You stand on the Mount of Olives above the crowded, almost jostling graves of those Jews who hoped on these holy slopes to be resurrected first at the Latter Day, and look across at David’s City in sunset’s golden hanging dust, the late light etching its towers, domes, ramparts in a noble Arthurian way, and the slashes of red cloud rising like Gabriel’s wings over it, and you see why down millennia differing faiths would struggle and fight and die to possess it. Street lights under the ramparts come on, and headlights race round its massive walls, but it persists, a dream, a goal in the mind, ever there, ever beckoning.

Next year in Jerusalem? You bet.

Classic Ellis: The Dead Kennedys, 1999

Four plane crashes now, only three of them fatal – for Joe Junior in 1944, John Junior yesterday and Kathleen in 1948. The fourth, in 1964, broke Teddy’s back, and his recovery, like Jack’s survival of many spine operations and two Final Unctions, was a minor miracle. An assassination attempt in 1960 when a gun a few feet from Jack’s face was snatched from the gunman’s hand. Two assassinations, one on the day Bobby saved his son David from drowning. The coincidence deeply depressed David, who overdosed on heroin at 29. A stillbirth to Jackie in 1956 and the death of a son, Patrick, three days old, in 1963. The death in a plane crash in 1973 of Jackie’s stepson Alexander whose father Aristotle Onassis then said she had the ‘evil eye’. A death in a game of touch football in mountain snow of Bobby’s son Michael, at 39. A case of bone cancer for Patrick, Teddy’s son, which lost him a leg at twelve. The alcoholism of his wife Joan. The dementia of his sister Rosemary, made mad by one of the world’s first prefrontal lobotomies. The Addison’s Disease of Jack, a condition resembling AIDS, whose amphetamine treatment by the White House quack,’Dr Feelgood’, may well have unsettled and inflamed his mind. A massive stroke for the patriarch, Joe Senior, that saw him speechlessly watching the murders of two of his sons on television. Three runs for President by three brothers, one successful. Two for vice-President, by Jack in 1956 and brother-in-law Sargent Shriver in 1972, both unsuccessful.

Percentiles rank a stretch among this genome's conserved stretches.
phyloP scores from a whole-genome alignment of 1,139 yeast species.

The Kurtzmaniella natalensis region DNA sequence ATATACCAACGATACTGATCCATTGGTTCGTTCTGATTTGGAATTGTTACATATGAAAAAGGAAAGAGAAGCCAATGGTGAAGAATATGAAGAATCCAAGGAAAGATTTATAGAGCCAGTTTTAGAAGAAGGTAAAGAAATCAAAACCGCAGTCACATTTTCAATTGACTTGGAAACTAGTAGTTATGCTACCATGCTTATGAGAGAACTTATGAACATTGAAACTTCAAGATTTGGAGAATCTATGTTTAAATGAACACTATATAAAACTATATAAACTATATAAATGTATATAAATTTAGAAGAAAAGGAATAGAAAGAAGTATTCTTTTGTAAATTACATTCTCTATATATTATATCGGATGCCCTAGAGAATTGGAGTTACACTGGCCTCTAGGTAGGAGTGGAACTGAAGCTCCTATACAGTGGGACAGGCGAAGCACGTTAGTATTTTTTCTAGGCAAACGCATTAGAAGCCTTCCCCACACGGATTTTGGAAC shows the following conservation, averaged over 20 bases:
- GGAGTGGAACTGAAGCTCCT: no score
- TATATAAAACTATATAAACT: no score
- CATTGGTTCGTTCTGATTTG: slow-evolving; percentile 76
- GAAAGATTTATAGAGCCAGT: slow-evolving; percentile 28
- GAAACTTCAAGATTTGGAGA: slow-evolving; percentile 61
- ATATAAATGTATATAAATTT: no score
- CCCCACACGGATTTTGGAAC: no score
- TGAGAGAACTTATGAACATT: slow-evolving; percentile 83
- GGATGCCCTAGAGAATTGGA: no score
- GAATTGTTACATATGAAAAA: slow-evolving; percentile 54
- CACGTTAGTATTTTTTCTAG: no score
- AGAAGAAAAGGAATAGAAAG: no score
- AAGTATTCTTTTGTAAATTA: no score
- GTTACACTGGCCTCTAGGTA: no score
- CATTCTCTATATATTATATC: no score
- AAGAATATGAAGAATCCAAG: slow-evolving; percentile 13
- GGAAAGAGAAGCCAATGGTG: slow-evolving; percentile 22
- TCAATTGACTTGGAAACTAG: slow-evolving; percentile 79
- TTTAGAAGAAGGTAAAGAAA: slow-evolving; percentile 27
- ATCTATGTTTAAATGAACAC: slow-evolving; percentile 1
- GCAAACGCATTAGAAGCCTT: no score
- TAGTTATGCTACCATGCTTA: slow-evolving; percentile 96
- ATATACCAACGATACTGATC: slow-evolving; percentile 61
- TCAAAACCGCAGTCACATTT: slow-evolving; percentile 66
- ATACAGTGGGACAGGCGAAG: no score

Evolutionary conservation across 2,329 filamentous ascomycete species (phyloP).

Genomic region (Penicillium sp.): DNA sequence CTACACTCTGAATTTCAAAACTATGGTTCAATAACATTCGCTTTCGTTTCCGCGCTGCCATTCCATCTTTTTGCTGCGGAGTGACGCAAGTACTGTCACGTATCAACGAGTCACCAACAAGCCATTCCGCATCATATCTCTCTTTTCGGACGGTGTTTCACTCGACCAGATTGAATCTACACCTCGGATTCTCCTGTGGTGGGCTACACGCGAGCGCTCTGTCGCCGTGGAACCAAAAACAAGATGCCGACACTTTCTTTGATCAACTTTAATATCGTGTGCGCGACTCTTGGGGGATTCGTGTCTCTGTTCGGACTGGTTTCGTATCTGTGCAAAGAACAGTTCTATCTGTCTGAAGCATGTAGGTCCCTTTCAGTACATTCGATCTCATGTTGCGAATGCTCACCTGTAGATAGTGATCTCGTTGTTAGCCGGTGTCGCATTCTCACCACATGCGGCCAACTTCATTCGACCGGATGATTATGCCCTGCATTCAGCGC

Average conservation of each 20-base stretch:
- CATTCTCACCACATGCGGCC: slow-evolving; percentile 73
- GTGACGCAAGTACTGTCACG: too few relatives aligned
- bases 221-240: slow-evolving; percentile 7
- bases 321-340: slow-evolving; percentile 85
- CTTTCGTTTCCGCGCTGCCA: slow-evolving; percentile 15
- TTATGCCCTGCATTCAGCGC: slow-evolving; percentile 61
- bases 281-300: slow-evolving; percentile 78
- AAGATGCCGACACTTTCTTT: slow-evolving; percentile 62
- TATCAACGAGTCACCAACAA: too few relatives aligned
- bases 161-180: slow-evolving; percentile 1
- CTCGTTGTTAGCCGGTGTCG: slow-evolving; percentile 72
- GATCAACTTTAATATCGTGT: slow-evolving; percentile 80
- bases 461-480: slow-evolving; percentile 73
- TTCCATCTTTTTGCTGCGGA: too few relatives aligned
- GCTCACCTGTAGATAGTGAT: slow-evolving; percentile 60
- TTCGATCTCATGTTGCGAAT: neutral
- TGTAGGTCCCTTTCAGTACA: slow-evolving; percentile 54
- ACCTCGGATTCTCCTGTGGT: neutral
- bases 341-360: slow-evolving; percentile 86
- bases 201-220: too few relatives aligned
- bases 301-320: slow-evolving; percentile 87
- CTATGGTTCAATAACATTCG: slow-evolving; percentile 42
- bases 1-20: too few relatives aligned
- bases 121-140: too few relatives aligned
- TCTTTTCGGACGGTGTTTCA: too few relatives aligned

Two cases of suspected murder, of Marilyn Monroe in 1962 and Mary Jo Kopechne in 1969, both almost certainly unfounded. One case of rape, more likely. Mafia links to old Joe’s bootlegging fortune that made it seem to some that the Mob had had Jack hit when Bobby, as Attorney General, went after Joe’s accomplice Frank Costello, thus demonstrating ingratitude. A girl shared by Sam Giancana, the mobster who ensured, perhaps, Jack’s election with forged votes in Chicago, and Jack when he was President.